David Blowes

Canada Research Chair in Groundwater Remediation

Tier 1 - 2017-11-01
Renewed: 2015-04-01
University of Waterloo
Natural Sciences and Engineering Research Council


Research involves

Conducting field and laboratory studies to develop new ways to predict, prevent, and remediate groundwater contamination.

Research relevance

This research will lead to improved water quality by developing new approaches to mitigate contamination from industrial waste sites and dissolved metals at mines.

Combatting Water Contamination from the Ground Up

Approximately 35 per cent of North Americans rely on groundwater to drink. If that water is contaminated, it poses a serious risk to human health. Because aquifers carry groundwater downstream to lakes and rivers, groundwater contamination also threatens surface water quality. As Canada Research Chair in Groundwater Remediation, Dr. David Blowes is developing new approaches to predicting, preventing, and remediating groundwater contamination.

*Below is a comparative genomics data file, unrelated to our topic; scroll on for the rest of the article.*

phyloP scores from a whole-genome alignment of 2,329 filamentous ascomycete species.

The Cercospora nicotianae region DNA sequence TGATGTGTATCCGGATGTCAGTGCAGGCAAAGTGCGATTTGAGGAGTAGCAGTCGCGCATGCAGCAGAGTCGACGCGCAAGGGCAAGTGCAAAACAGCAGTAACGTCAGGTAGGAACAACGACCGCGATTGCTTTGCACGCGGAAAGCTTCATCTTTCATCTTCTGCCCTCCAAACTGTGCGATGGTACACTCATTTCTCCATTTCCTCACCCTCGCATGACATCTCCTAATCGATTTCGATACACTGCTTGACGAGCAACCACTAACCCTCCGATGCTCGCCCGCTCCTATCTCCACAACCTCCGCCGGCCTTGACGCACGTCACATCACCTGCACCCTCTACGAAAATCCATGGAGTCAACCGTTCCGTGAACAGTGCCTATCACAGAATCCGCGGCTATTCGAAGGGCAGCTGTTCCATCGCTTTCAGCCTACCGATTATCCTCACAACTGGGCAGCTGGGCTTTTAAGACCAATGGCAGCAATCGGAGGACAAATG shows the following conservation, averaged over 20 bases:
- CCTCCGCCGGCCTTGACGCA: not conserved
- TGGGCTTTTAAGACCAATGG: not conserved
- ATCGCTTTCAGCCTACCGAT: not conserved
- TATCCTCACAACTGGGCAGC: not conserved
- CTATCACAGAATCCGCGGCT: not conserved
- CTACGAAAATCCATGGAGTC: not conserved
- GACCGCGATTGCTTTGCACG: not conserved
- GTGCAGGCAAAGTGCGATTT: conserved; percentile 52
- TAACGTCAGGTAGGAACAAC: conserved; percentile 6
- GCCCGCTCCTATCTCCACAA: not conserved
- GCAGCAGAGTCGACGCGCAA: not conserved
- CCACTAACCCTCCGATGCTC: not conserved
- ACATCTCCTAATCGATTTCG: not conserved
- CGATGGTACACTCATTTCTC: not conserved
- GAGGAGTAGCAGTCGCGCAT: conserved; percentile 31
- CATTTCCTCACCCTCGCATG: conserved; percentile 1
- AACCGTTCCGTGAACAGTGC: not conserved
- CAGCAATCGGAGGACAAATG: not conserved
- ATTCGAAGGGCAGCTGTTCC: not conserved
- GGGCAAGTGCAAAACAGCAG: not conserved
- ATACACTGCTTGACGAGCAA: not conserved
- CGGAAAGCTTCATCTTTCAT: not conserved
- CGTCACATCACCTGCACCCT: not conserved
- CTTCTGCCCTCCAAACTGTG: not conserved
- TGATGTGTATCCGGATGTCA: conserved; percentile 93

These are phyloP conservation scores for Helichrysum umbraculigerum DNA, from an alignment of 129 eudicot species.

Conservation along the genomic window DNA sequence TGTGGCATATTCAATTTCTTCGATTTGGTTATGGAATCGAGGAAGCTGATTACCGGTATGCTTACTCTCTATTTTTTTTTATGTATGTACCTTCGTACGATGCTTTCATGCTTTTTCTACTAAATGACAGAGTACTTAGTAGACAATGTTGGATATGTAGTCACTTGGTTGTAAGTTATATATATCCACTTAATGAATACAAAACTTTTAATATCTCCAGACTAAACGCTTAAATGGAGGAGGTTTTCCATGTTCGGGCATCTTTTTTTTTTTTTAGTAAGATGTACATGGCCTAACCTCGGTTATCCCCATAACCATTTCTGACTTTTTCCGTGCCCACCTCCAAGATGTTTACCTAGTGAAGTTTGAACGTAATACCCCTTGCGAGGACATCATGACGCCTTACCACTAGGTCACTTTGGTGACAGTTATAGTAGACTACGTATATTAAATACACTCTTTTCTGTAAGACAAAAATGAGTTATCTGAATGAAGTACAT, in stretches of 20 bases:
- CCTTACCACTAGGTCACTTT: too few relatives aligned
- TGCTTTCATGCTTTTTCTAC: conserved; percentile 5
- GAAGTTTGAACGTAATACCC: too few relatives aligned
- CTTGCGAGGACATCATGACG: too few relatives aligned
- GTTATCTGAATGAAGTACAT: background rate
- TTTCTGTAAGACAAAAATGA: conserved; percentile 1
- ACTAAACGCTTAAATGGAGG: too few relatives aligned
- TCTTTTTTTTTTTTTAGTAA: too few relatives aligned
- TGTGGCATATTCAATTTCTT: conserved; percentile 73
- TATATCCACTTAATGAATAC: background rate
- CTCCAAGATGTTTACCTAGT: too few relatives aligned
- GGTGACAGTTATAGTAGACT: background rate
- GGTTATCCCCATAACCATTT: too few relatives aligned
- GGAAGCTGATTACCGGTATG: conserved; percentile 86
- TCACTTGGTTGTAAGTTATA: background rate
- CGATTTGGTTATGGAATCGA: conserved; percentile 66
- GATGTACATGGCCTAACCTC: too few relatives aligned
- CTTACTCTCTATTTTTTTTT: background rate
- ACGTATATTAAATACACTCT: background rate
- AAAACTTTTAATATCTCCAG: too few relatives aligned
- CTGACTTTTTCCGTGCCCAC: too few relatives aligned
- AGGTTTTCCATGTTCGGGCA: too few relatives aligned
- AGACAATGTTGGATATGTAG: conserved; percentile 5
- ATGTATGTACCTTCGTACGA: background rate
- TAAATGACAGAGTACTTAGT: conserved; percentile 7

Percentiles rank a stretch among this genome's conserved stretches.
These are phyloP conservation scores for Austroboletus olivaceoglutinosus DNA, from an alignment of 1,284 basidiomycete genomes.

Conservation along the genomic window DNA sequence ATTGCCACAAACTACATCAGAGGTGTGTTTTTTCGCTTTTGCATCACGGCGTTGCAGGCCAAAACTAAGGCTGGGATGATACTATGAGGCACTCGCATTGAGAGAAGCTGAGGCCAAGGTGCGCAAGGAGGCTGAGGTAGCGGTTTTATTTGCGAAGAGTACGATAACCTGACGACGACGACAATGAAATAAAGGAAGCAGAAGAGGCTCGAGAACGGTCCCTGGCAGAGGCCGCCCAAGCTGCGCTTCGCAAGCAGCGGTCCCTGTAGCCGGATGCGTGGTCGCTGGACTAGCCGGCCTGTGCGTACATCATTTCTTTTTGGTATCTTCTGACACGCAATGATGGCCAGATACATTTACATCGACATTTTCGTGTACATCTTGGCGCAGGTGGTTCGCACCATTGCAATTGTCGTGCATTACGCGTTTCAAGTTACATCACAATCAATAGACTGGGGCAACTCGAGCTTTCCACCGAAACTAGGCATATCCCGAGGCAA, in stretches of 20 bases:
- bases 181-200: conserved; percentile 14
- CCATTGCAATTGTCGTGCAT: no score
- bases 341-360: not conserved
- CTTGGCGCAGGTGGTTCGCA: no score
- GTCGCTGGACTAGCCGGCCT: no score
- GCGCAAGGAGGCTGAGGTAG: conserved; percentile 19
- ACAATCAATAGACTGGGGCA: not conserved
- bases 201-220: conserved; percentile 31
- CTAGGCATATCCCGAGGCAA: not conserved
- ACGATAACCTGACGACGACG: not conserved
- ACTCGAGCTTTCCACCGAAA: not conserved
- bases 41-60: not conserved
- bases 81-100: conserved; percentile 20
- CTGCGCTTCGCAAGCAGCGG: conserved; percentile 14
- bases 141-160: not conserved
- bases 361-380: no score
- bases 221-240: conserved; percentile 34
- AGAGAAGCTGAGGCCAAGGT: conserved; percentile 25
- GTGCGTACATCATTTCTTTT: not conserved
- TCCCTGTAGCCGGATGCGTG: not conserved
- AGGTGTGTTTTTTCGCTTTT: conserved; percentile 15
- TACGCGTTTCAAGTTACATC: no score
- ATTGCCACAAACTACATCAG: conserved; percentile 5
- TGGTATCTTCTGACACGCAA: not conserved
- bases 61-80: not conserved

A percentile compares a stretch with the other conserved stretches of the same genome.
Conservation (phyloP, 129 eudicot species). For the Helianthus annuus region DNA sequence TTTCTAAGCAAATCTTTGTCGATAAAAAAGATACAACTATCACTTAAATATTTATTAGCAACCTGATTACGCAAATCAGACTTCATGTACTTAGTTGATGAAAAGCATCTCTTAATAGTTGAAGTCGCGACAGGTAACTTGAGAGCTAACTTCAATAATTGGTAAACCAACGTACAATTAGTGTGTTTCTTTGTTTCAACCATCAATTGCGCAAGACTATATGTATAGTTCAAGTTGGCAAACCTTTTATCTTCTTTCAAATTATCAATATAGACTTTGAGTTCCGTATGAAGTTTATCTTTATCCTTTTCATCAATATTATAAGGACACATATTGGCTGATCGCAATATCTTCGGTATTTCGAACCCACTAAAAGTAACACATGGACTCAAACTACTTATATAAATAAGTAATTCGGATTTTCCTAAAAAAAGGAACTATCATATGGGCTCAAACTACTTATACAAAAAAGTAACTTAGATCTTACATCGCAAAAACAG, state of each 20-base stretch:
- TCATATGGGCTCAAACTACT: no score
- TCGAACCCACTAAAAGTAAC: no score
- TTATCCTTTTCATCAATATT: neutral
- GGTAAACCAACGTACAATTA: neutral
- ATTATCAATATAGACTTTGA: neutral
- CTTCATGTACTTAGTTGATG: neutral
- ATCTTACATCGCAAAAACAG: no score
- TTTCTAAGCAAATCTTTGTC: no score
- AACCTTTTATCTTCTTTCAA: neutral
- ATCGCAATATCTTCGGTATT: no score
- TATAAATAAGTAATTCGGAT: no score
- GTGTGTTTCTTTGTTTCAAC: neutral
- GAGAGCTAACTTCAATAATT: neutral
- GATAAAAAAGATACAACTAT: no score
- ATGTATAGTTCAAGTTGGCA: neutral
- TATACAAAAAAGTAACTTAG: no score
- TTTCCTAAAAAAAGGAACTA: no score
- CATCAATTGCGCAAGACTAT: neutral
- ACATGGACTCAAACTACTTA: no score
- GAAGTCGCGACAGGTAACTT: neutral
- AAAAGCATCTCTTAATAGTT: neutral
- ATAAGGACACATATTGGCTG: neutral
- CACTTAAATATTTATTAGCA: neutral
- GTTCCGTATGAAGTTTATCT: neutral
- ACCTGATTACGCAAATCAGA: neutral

Blowes and his research team are conducting field studies to develop detailed descriptions of mine sites where groundwater has been contaminated by dissolved metals and metalloids. They are also conducting laboratory studies to develop design parameters for building permeable reactive barrier (PRB) systems (underground barriers that intercept and react to contaminants in groundwater), as well as field studies to examine the effectiveness of PRB systems.

Although Blowes has had significant success in developing PRBs in the past, their long-term effectiveness is still unclear. For this reason, he and his team are also developing new analytical tools to evaluate the efficiency, effectiveness, and limitations of PRB technology. Blowes also uses computer models to simulate the release, transport, and attenuation of dissolved metals at mine sites as well as the performance of passive groundwater remediation systems.

By gaining a better understanding of groundwater contamination—and developing tools to prevent and deal with it when it does happen—Blowes hopes to better protect and restore groundwater quality in the future.